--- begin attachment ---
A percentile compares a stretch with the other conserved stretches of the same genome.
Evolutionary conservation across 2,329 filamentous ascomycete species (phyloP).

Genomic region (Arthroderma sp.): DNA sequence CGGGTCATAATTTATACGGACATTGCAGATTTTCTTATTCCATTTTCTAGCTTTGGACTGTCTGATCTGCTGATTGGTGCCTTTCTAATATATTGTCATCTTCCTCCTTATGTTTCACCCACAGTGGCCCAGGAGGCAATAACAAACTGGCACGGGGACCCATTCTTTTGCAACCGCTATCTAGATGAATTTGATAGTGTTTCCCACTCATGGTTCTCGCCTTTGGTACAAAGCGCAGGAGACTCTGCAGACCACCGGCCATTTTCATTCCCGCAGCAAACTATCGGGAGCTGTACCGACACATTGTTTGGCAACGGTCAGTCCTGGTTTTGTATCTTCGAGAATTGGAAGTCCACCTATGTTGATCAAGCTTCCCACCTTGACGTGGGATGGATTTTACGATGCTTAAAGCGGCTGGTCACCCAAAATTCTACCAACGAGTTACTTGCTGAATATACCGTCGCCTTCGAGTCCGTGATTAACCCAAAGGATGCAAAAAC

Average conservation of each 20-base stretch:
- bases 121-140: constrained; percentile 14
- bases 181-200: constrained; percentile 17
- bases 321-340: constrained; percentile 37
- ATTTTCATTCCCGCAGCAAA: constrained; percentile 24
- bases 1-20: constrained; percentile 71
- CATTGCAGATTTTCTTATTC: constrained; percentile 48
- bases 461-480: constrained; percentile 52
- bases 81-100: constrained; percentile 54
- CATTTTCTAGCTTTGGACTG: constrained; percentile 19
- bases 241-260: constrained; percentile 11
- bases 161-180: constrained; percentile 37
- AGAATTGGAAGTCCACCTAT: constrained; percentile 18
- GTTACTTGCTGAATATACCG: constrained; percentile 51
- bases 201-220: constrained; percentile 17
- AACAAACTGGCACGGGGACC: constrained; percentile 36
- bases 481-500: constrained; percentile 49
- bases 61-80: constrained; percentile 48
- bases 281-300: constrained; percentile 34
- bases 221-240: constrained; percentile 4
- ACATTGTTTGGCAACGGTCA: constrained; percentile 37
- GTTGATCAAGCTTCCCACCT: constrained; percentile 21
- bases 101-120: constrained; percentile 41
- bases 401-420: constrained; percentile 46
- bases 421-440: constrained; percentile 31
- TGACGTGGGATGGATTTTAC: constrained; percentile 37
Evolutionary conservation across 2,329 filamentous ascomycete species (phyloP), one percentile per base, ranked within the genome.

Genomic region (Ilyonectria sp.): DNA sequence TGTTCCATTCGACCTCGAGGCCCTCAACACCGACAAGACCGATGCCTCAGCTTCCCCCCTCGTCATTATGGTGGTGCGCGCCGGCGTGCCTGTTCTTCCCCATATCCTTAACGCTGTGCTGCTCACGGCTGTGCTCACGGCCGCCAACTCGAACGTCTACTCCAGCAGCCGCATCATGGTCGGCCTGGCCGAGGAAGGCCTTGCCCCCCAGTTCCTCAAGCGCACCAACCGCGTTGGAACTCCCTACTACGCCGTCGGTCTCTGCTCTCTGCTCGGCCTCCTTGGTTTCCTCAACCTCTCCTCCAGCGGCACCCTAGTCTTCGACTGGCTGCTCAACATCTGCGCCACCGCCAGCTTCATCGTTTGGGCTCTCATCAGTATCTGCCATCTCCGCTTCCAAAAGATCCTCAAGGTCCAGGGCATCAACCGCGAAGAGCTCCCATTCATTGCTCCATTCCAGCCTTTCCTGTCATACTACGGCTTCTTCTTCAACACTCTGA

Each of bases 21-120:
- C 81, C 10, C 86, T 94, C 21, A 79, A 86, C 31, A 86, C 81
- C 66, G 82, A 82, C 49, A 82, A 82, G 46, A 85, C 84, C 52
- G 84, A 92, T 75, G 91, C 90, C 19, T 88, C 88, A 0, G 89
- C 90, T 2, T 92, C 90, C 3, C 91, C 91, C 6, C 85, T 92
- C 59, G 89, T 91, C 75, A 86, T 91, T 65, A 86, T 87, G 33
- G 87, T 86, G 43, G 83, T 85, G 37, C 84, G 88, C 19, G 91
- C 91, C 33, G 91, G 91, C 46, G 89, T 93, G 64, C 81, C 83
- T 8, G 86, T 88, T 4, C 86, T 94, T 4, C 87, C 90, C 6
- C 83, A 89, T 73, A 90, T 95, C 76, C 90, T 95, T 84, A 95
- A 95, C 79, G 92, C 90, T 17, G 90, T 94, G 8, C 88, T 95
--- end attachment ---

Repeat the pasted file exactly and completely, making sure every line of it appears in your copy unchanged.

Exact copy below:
A percentile compares a stretch with the other conserved stretches of the same genome.
Evolutionary conservation across 2,329 filamentous ascomycete species (phyloP).

Genomic region (Arthroderma sp.): DNA sequence CGGGTCATAATTTATACGGACATTGCAGATTTTCTTATTCCATTTTCTAGCTTTGGACTGTCTGATCTGCTGATTGGTGCCTTTCTAATATATTGTCATCTTCCTCCTTATGTTTCACCCACAGTGGCCCAGGAGGCAATAACAAACTGGCACGGGGACCCATTCTTTTGCAACCGCTATCTAGATGAATTTGATAGTGTTTCCCACTCATGGTTCTCGCCTTTGGTACAAAGCGCAGGAGACTCTGCAGACCACCGGCCATTTTCATTCCCGCAGCAAACTATCGGGAGCTGTACCGACACATTGTTTGGCAACGGTCAGTCCTGGTTTTGTATCTTCGAGAATTGGAAGTCCACCTATGTTGATCAAGCTTCCCACCTTGACGTGGGATGGATTTTACGATGCTTAAAGCGGCTGGTCACCCAAAATTCTACCAACGAGTTACTTGCTGAATATACCGTCGCCTTCGAGTCCGTGATTAACCCAAAGGATGCAAAAAC

Average conservation of each 20-base stretch:
- bases 121-140: constrained; percentile 14
- bases 181-200: constrained; percentile 17
- bases 321-340: constrained; percentile 37
- ATTTTCATTCCCGCAGCAAA: constrained; percentile 24
- bases 1-20: constrained; percentile 71
- CATTGCAGATTTTCTTATTC: constrained; percentile 48
- bases 461-480: constrained; percentile 52
- bases 81-100: constrained; percentile 54
- CATTTTCTAGCTTTGGACTG: constrained; percentile 19
- bases 241-260: constrained; percentile 11
- bases 161-180: constrained; percentile 37
- AGAATTGGAAGTCCACCTAT: constrained; percentile 18
- GTTACTTGCTGAATATACCG: constrained; percentile 51
- bases 201-220: constrained; percentile 17
- AACAAACTGGCACGGGGACC: constrained; percentile 36
- bases 481-500: constrained; percentile 49
- bases 61-80: constrained; percentile 48
- bases 281-300: constrained; percentile 34
- bases 221-240: constrained; percentile 4
- ACATTGTTTGGCAACGGTCA: constrained; percentile 37
- GTTGATCAAGCTTCCCACCT: constrained; percentile 21
- bases 101-120: constrained; percentile 41
- bases 401-420: constrained; percentile 46
- bases 421-440: constrained; percentile 31
- TGACGTGGGATGGATTTTAC: constrained; percentile 37
Evolutionary conservation across 2,329 filamentous ascomycete species (phyloP), one percentile per base, ranked within the genome.

Genomic region (Ilyonectria sp.): DNA sequence TGTTCCATTCGACCTCGAGGCCCTCAACACCGACAAGACCGATGCCTCAGCTTCCCCCCTCGTCATTATGGTGGTGCGCGCCGGCGTGCCTGTTCTTCCCCATATCCTTAACGCTGTGCTGCTCACGGCTGTGCTCACGGCCGCCAACTCGAACGTCTACTCCAGCAGCCGCATCATGGTCGGCCTGGCCGAGGAAGGCCTTGCCCCCCAGTTCCTCAAGCGCACCAACCGCGTTGGAACTCCCTACTACGCCGTCGGTCTCTGCTCTCTGCTCGGCCTCCTTGGTTTCCTCAACCTCTCCTCCAGCGGCACCCTAGTCTTCGACTGGCTGCTCAACATCTGCGCCACCGCCAGCTTCATCGTTTGGGCTCTCATCAGTATCTGCCATCTCCGCTTCCAAAAGATCCTCAAGGTCCAGGGCATCAACCGCGAAGAGCTCCCATTCATTGCTCCATTCCAGCCTTTCCTGTCATACTACGGCTTCTTCTTCAACACTCTGA

Each of bases 21-120:
- C 81, C 10, C 86, T 94, C 21, A 79, A 86, C 31, A 86, C 81
- C 66, G 82, A 82, C 49, A 82, A 82, G 46, A 85, C 84, C 52
- G 84, A 92, T 75, G 91, C 90, C 19, T 88, C 88, A 0, G 89
- C 90, T 2, T 92, C 90, C 3, C 91, C 91, C 6, C 85, T 92
- C 59, G 89, T 91, C 75, A 86, T 91, T 65, A 86, T 87, G 33
- G 87, T 86, G 43, G 83, T 85, G 37, C 84, G 88, C 19, G 91
- C 91, C 33, G 91, G 91, C 46, G 89, T 93, G 64, C 81, C 83
- T 8, G 86, T 88, T 4, C 86, T 94, T 4, C 87, C 90, C 6
- C 83, A 89, T 73, A 90, T 95, C 76, C 90, T 95, T 84, A 95
- A 95, C 79, G 92, C 90, T 17, G 90, T 94, G 8, C 88, T 95